This charge enables a Prosecutor to go from zero to 100 mph on their charge.  The Prosecution knows that if the Complainant states that you made them feel pain, any pain (pulled out a hair on their head, etc) more than once in a year, bang, now they can and will charge this 3rd Degree Felony.  This charge, while very frightening, is not without its problems for the prosecution.  There are many pitfalls that await the overzealous prosecutor that proceeds to trial on this case without a thorough understanding of all the facts at play, and the law that exists behind the face of the charge (eg: case law from higher courts).  

ASSAULT FAMILY-MEMBER STRANGULATION:

Defined:

TPC Sec. 22.01 (b) (2) (B)

(b) A person commits an offense if the person

(2)(B) intentionally or knowingly or recklessly causes the normal breathing or circulation of the blood of the Complainant by applying pressure to the neck or throat, or by blocking the Complainant’s mouth or nose.  

Punishment Range:

3rd Degree Felony: 2-10 years Prison and a fine not to exceed $10,000 *and* an Affirmative Finding of Family Violence

Possibly: 2nd Degree Felony: 2-20 years Prison and a fine not to exceed $10,000 *and* an Affirmative Finding of Family Violence, if you have a prior AFFV conviction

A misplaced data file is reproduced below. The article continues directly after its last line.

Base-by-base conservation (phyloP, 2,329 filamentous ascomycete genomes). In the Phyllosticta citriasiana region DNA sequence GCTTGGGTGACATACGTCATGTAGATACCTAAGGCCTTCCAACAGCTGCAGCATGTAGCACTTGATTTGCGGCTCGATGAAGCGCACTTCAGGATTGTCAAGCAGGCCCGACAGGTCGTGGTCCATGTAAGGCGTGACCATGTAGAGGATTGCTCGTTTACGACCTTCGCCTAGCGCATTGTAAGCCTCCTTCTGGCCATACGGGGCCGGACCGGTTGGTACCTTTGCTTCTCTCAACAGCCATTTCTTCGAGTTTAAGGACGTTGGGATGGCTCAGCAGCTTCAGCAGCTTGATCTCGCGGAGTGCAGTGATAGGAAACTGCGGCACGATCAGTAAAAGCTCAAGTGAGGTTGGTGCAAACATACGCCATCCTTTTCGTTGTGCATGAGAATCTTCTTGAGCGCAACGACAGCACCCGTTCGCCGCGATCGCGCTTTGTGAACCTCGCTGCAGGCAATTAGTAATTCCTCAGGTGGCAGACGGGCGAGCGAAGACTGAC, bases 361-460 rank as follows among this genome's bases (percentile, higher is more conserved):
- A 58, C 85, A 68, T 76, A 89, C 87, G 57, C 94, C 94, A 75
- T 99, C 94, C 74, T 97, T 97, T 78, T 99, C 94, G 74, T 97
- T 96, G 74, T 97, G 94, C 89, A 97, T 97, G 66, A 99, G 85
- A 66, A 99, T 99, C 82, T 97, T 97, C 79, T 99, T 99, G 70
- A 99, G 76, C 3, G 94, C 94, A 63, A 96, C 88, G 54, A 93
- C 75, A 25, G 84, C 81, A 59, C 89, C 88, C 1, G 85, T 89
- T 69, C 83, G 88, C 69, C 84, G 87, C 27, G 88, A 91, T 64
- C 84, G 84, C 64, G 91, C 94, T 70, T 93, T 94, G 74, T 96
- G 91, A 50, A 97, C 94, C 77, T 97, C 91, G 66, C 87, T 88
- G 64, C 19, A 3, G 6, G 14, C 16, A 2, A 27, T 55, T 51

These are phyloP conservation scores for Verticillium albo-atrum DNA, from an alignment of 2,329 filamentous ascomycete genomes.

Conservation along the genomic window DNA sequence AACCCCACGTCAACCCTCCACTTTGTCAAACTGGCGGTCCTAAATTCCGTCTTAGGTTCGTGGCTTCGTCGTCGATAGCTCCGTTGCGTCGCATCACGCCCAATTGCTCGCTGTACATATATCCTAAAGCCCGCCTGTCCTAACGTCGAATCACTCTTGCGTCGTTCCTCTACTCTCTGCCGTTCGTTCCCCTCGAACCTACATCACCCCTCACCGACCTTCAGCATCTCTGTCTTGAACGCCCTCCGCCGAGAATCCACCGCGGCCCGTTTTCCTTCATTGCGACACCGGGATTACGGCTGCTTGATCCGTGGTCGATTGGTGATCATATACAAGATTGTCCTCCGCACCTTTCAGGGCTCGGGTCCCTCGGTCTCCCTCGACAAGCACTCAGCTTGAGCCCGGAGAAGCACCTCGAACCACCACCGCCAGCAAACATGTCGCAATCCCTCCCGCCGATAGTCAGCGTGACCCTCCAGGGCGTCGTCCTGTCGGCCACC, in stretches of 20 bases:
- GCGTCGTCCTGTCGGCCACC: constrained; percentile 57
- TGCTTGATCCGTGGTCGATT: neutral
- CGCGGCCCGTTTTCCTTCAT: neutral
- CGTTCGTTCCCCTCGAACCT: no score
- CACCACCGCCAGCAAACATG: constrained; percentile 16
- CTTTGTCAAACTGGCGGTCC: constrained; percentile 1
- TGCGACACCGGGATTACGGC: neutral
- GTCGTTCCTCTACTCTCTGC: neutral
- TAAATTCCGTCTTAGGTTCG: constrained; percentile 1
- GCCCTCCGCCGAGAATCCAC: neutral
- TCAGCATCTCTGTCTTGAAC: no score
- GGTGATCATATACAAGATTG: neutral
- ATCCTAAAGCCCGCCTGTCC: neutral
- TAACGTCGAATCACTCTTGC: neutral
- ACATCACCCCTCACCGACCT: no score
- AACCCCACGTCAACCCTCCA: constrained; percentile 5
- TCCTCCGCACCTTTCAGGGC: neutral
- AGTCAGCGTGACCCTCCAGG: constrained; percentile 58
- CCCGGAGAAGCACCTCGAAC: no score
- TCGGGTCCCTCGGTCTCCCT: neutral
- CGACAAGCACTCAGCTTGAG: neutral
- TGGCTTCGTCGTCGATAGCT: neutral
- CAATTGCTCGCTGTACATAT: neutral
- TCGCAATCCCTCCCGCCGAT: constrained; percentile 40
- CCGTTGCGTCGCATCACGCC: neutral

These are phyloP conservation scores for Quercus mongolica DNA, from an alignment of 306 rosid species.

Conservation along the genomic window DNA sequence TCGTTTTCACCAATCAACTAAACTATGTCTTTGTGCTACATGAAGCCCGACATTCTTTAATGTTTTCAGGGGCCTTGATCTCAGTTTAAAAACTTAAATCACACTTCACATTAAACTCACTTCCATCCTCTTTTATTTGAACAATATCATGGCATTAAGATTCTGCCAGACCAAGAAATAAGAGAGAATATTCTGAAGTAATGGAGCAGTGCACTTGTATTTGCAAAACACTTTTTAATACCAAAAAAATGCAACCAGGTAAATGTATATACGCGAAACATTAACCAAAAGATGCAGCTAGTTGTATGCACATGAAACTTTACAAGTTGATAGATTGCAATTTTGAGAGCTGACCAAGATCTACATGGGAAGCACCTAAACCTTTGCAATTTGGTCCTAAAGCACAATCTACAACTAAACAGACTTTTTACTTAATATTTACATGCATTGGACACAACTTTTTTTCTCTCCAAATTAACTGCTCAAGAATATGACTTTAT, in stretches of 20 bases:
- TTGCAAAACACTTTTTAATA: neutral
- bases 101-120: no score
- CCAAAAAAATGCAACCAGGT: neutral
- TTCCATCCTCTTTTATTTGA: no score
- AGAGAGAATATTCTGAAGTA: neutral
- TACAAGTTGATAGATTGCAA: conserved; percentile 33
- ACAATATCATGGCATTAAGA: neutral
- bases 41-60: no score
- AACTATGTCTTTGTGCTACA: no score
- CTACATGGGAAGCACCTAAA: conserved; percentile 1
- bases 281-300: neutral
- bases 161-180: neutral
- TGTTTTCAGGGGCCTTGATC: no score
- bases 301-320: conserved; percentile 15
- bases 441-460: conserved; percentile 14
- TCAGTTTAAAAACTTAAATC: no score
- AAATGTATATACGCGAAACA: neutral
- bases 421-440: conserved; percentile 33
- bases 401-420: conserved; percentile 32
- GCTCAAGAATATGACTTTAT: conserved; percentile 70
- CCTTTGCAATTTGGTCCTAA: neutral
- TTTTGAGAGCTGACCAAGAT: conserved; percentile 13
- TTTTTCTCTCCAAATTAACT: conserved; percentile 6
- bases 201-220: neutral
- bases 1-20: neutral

Bottom Line:

These are not easy cases for the Prosecution to win.  First, they are frequently charged, because Police Officers are trained to ask on every domestic violence call: “Was your breathing restricted or not normal in any way?”.  Often the caller/ Complainant will answer “Yes”, even though the officer did not clearly learn whether or not the above crime occurred, or whether the Complainant was exasperated as a result of the argument or fight, and simply was not breathing normally.  Overcharging a misdemeanor Assault by the Officers may mean that you may have to prove your innocence in this case to overcome the charge.  While you will have your fears, and for good cause, there is no alternative but to find the right lawyer to convince the Prosecutor that this is overcharged, and in the alternative, convince the judge, and as a last resort convince the jury that this is an over charge.